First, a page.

Prospect Countdown #91 : Brian Loconsole

Top 100 Los Angeles Angels' Prospects Countdown, #91 : Right-Handed Pitcher, Brian Loconsole. (photo : Jerry Espinoza)

Brian Loconsole, Right-Handed Pitcher

HT : 6'2
WT : 220
DOB : August 10, 1990 (25), in Chicago, Illinois
Throws : Right
Bats : Right
School : Western Illinois University (Macomb, IL)
Acquired : Drafted in 20th Round of 2013 MLB Draft
Last Year's Ranking : #59

Brian Loconsole was cut from his high school baseball team three times, and never threw a pitch at Glenbard North High School. Oh how things have changed for "Loco." Scout.com told the story of how Brian Loconsole's baseball career began, when he appeared on our countdown last season, and we feel there's a need to share it again.

As mentioned, he never threw a pitch in high school. After some time on summer league teams, a teammates' mother dared him to try out for the Western Illinois baseball team. He made it as a walk on after throwing just eight pitches. He red-shirted that season, and sadly, his coach passed away. As things were already bad, Loco had to go to Moraine Valley C.C. to pitch just to find a roster spot anywhere.

Loco won Pitcher of the Year honors at the school that year. He returned to WIU, was named the closer after a stellar season, and earned a scholarship for his final season of college. Loco went on to break the single-season and career saves record at WIU, and was drafted by the Angels in the 20th Round of the draft, just to top it all off.

Loconsole has gone from the bottom to the top, and is now right in the middle, as a reliever in the farm system. Only time will tell if he'll reach the top again as a Major Leaguer, but it should be said that there's no quit in this young man.


SCOUTING REPORT:

Loconsole comes equipped with a four-pitch arsenal, with the best of the three coming in as a mid 90's cutter. His fastball pairing (four-seam / cutter) both sit in the mid 90's, ranging anywhere from 91-95, and sometimes tapping slightly higher. The cutter is the better pitch, and is set up by his four-seam and slider.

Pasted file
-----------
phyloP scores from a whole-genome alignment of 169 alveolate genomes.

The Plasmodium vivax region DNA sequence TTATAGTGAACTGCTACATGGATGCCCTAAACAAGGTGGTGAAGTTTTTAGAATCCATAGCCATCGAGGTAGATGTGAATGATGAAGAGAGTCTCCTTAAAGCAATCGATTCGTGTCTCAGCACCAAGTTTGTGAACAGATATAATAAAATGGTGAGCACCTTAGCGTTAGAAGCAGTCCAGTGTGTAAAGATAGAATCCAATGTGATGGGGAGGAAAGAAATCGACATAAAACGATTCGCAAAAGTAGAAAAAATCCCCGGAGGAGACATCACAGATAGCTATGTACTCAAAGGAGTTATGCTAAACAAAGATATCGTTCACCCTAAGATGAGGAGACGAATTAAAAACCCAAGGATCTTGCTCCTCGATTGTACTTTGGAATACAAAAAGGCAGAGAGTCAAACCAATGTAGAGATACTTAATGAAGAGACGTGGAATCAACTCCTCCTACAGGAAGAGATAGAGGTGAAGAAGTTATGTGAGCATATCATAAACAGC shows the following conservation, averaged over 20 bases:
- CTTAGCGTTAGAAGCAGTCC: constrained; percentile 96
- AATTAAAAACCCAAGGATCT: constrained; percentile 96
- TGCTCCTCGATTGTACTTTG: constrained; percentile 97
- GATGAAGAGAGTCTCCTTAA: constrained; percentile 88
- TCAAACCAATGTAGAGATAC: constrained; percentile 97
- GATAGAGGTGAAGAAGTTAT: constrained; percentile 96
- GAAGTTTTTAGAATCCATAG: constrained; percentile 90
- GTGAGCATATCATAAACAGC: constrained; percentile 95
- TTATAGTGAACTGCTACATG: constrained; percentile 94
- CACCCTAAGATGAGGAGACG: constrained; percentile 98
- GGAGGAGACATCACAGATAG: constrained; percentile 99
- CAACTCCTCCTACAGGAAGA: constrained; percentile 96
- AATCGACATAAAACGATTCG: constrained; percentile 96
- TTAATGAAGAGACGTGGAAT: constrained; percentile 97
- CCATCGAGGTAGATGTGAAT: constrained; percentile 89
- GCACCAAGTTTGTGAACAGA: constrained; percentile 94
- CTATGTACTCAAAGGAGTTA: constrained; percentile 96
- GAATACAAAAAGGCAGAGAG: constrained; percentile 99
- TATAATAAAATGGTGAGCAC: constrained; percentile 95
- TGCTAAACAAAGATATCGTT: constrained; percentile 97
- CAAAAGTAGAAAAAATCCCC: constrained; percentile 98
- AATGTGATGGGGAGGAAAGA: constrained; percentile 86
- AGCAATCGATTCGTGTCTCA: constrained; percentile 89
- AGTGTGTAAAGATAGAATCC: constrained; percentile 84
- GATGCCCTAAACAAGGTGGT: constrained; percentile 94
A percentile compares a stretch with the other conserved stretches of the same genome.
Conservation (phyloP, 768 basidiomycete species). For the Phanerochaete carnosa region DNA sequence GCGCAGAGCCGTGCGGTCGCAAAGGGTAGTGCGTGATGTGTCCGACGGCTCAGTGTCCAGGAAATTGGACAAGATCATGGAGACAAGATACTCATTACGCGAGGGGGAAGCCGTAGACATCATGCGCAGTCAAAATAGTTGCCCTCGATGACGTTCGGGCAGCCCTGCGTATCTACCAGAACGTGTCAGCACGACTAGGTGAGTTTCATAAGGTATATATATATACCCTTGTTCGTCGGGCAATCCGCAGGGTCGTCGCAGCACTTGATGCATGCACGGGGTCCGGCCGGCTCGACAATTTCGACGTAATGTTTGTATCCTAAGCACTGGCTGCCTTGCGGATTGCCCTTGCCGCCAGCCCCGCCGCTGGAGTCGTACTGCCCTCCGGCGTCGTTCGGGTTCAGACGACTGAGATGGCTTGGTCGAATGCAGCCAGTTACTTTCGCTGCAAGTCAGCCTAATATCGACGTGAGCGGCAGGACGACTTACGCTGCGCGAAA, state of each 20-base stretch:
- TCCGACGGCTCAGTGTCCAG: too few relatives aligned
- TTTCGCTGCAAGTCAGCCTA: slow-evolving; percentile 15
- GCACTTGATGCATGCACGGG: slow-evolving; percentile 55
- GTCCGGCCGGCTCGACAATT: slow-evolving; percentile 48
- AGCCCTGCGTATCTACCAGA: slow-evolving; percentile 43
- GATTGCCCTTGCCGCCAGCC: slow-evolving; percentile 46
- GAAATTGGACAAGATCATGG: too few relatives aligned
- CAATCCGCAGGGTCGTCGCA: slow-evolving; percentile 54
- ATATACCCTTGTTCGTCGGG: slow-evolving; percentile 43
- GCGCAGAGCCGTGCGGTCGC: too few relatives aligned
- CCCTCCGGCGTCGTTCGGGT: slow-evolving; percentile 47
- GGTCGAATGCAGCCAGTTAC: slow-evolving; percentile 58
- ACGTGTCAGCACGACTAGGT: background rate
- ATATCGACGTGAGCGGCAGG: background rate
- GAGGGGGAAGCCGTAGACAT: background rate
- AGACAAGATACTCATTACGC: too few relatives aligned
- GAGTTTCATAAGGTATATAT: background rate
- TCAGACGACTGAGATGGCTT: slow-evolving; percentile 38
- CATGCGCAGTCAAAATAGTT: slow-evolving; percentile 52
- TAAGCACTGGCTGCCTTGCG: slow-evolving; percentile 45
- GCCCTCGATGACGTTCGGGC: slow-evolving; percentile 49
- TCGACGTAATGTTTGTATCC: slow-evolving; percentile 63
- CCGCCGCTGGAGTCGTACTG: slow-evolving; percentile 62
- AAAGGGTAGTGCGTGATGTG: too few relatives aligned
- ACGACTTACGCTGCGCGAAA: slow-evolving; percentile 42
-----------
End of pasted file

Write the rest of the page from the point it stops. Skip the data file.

Loco can throw all his pitches for strikes, but utilizes his cutter as a primary out-pitch. It is a true cutter, and is used best on the outer half of the plate against right-handed batters, and in at the hands against left-handed bats.

Loconsole's slider is used best as a set up pitch, but he has used it to back door. It has some swing-and-miss movement when buried. Loco can use this pitch to contact and create ground balls. He also has a changeup that's rarely seen.

Loco is a true power arm, as he really hurls the ball hard towards the plate. That's not to say he's a "thrower" and opposed to a "pitcher" as he knows how to pitch, but he can get a little inconsistent when throwing. Most of this power comes from the ground up, which is exactly what you want.

He leads with strong legs, uses his core and carries that through his shoulders to entire arm, somewhat like a hard throwing quarterback in the NFL. He has quick mechanics, going through his entire delivery in a snap. Loconsole has gone away - slightly - from an old delivery pattern where he would fall from his motion and use his shoulders near too much.